1.12.2022

At John's (implied) Request We're Taking a Break from Writing about Leicas. At least for this morning.

 

this is my original painting of a "to go" coffee cup. Years ago I had a one person show of my paintings at Trianon Coffee in Westlake Hills, Texas. This was a favorite of the patrons of that outpost of good coffee. 

It was Tolstoy who wrote: "All happy families are alike; each unhappy family is unhappy in its own way."

When I sit down to write fiction, or about my life as a photographer, I usually have two thoughts. The first is: "I've been so lucky to have such a wonderful life, complete with a wonderful partner and a kind family. Lucky to have done well in business and especially lucky to have spent those business years immersed in making art." 

But my second thought, which follows on the heels of the first is: "If I'd suffered horribly I might have more interesting stuff to write about." And then I quickly beg the gods not to punish me for such a self-destructive thought.

This morning I "moderated?" a comment from John, who has grown somewhat disinterested in the blog since my recent purchase of Leica products. And, rather than taking umbrage or becoming defensive I found myself agreeing with John about the blog. 

Not because of the Leica gear but because reading about challenges, problems and their solutions, or narrow escapes from failure, is always more fun and titillating than reading that some old guy bought himself more cool photo stuff and took a walk and played with his cool stuff, had a coffee and then came back home to his nice, comfortable home whereupon he ventured out to his large, attached and very private office to write about his "adventures" on his shiny iMacPro while leafing through yet another folder of images of mostly cosmopolitan comfort and abstraction with which to illustrate posts about his repetitious forays.

I completely agree with John. It's tiresome. But I am cursed with what my wife calls, "An optimistic memory." When I think about the past I remember all the good stuff like exploring castles on the Turkish  coast with my parents and siblings, back in the 1960s. Swimming through the 1970s and beyond. Being asked to teach at UT. Being lured from UT by $$$ to direct an ad agency. Marrying the woman of my dreams. Having a perfect child. Who is now a (mostly) perfect adult. Making decent money making decent photographs. Buying fun cars. Getting bored by fun cars and then having an equal amount of fun buying boring, practical cars. I remember the thrill of months long backpacking trips through Europe in my college years with beautiful girlfriends and endless mornings of swim practice at a private club in my middle age. Of the unbelievable opportunity to be coached by swimmers who won gold at Olympic games. And having ready access to really good coffee all the time, without ever having to scrape together change from a change jar to pay for it. 

But the sad truth is that nobody really cares about all the happy moments. It's just not good material to write about. Who cares if a Leica is a good camera or not? What does it matter if someone buys a new lens? Who would ever want to read about how you paid off your house or invested wisely? Nobody. 

I'm toying with the idea of creating a completely fictional life in which every moment is fraught with peril and sadness in order to keep my readers interested. But to what end? How will I be able to monetize this dystopian creation so I can at least rationalize the time and effort it might take to become truly miserable enough to be an interesting writer? 

I could write about the thrill of racing to the top of Mt. Everest without auxiliary oxygen in order to document a comet exploding in the upper atmosphere but suffering from massive cardiac arrest which I survive by taking some potion that might eventually kill me, while dragging myself back down the mountain on my frostbitten hands and knees. Only to find that the memory card, with the once in a lifetime cosmic event, was hopelessly corrupted and then, because of a horrible contract with shady characters who threaten my loved ones, having to reimburse the clients who sent me in the first place. With interest. Lots of interest. Contract subsequently cancelled via sordid gun play and mayhem. But not before being severely injured in the melee...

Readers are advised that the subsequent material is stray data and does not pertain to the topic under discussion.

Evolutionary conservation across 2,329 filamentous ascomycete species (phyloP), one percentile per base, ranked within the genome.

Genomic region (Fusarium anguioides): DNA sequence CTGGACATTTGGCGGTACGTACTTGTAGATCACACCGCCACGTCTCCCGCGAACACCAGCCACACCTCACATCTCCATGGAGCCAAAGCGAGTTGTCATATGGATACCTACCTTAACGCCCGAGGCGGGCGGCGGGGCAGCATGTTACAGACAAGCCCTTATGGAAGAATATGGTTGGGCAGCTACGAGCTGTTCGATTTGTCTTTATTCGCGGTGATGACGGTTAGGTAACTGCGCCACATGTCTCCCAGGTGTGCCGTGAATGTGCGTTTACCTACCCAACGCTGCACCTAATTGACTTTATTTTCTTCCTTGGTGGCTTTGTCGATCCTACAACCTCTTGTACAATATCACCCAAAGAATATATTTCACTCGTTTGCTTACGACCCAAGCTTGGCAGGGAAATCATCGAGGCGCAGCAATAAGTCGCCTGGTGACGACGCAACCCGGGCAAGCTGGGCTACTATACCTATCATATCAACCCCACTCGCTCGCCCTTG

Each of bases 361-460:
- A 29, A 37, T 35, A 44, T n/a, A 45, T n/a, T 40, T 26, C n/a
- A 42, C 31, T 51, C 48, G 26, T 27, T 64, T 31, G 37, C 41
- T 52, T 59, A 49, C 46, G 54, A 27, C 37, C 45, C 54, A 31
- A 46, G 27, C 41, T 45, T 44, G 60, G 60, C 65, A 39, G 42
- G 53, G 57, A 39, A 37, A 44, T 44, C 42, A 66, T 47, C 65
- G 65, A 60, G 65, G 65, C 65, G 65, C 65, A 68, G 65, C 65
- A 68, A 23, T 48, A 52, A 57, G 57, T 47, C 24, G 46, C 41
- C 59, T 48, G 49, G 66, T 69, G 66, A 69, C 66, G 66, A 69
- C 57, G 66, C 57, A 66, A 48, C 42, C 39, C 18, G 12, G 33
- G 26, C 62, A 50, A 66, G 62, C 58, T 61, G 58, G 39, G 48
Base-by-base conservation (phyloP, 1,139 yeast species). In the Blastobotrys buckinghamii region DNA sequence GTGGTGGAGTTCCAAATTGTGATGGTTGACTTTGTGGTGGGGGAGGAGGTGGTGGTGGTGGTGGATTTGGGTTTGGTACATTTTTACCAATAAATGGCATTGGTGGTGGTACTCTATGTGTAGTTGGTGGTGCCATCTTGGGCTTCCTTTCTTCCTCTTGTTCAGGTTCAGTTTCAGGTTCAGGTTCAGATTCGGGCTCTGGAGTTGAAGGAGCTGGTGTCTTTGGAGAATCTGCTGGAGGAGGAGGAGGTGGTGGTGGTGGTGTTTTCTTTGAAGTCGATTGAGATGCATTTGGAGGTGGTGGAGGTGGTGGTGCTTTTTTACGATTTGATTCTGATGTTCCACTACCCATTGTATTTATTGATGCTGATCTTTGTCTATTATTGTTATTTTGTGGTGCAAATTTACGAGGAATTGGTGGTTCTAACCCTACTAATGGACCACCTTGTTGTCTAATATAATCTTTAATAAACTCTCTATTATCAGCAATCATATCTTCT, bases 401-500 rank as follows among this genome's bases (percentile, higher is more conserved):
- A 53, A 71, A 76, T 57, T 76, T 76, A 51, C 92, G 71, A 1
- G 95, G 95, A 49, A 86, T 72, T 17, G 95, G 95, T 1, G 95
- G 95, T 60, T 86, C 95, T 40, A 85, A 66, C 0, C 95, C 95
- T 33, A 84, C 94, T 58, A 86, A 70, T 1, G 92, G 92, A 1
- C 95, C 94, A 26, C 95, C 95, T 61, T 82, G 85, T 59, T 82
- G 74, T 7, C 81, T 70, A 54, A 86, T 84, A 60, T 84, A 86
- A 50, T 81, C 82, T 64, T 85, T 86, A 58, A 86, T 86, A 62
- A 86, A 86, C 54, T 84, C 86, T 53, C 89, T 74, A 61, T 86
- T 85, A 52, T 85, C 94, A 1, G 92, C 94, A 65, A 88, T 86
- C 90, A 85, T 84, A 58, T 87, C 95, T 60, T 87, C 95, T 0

Maybe stuff like that will keep people entertained. And there always seems to be good money in writing about run-ins with serial killers and such. And I do like science fiction so there might be an angle about dangerous and uncomfortable space travel or being enslaved, off world, to mine unobtainium on distant asteroids for lizard people who secretly rule the galaxy with iron claws....

I'll think about it. But first I'll jog over to the club for the noon swim practice  on a sunny, sixty degree day in the middle of paradise. And maybe lunch afterwards.  Lots and lots to think about here. 

Thanks for the nudge John.


14 comments:

Eric Rose said...

Great rebuttal. Screw John ;)

Eric

Unknown said...

And all we have here on the ISS is Nikon cameras and lenses. How we suffer. Maybe next crew someone will bring up a Leica. ( A fictional comment)

TMJ said...

"reading about challenges, problems and their solutions", I think M.J. has that covered, especially recently.

Robert Roaldi said...

Are there any sci-fi serial killer novels?

David Aiken said...

I don't own a Leica but I'm happy to read about your Leica fun and games and it can be helpful to me, even if it doesn't send me racing to the camera store to buy a Leica.

A few days ago you mentioned in a post about a lens that it produced flat, lower contrast files that were good to work with when shooting high contrast scenes. That got me thinking and I decided to try a lower contrast camera profile in Lightroom with some shots of high contrast scenes that had given me processing problems in the past. Using a lower contrast profile like Adobe Neutral not only made processing those files easier for me when it came to shadow detail but for some reason I had less trouble with noise with some of those files. It seems there's more than one way to get a lower contrast file and I don't need to look for older Leica lenses to adapt to my Fujifilm cameras and force my ageing eyes to struggle with manual focus again after years of the joys of autofocus :-)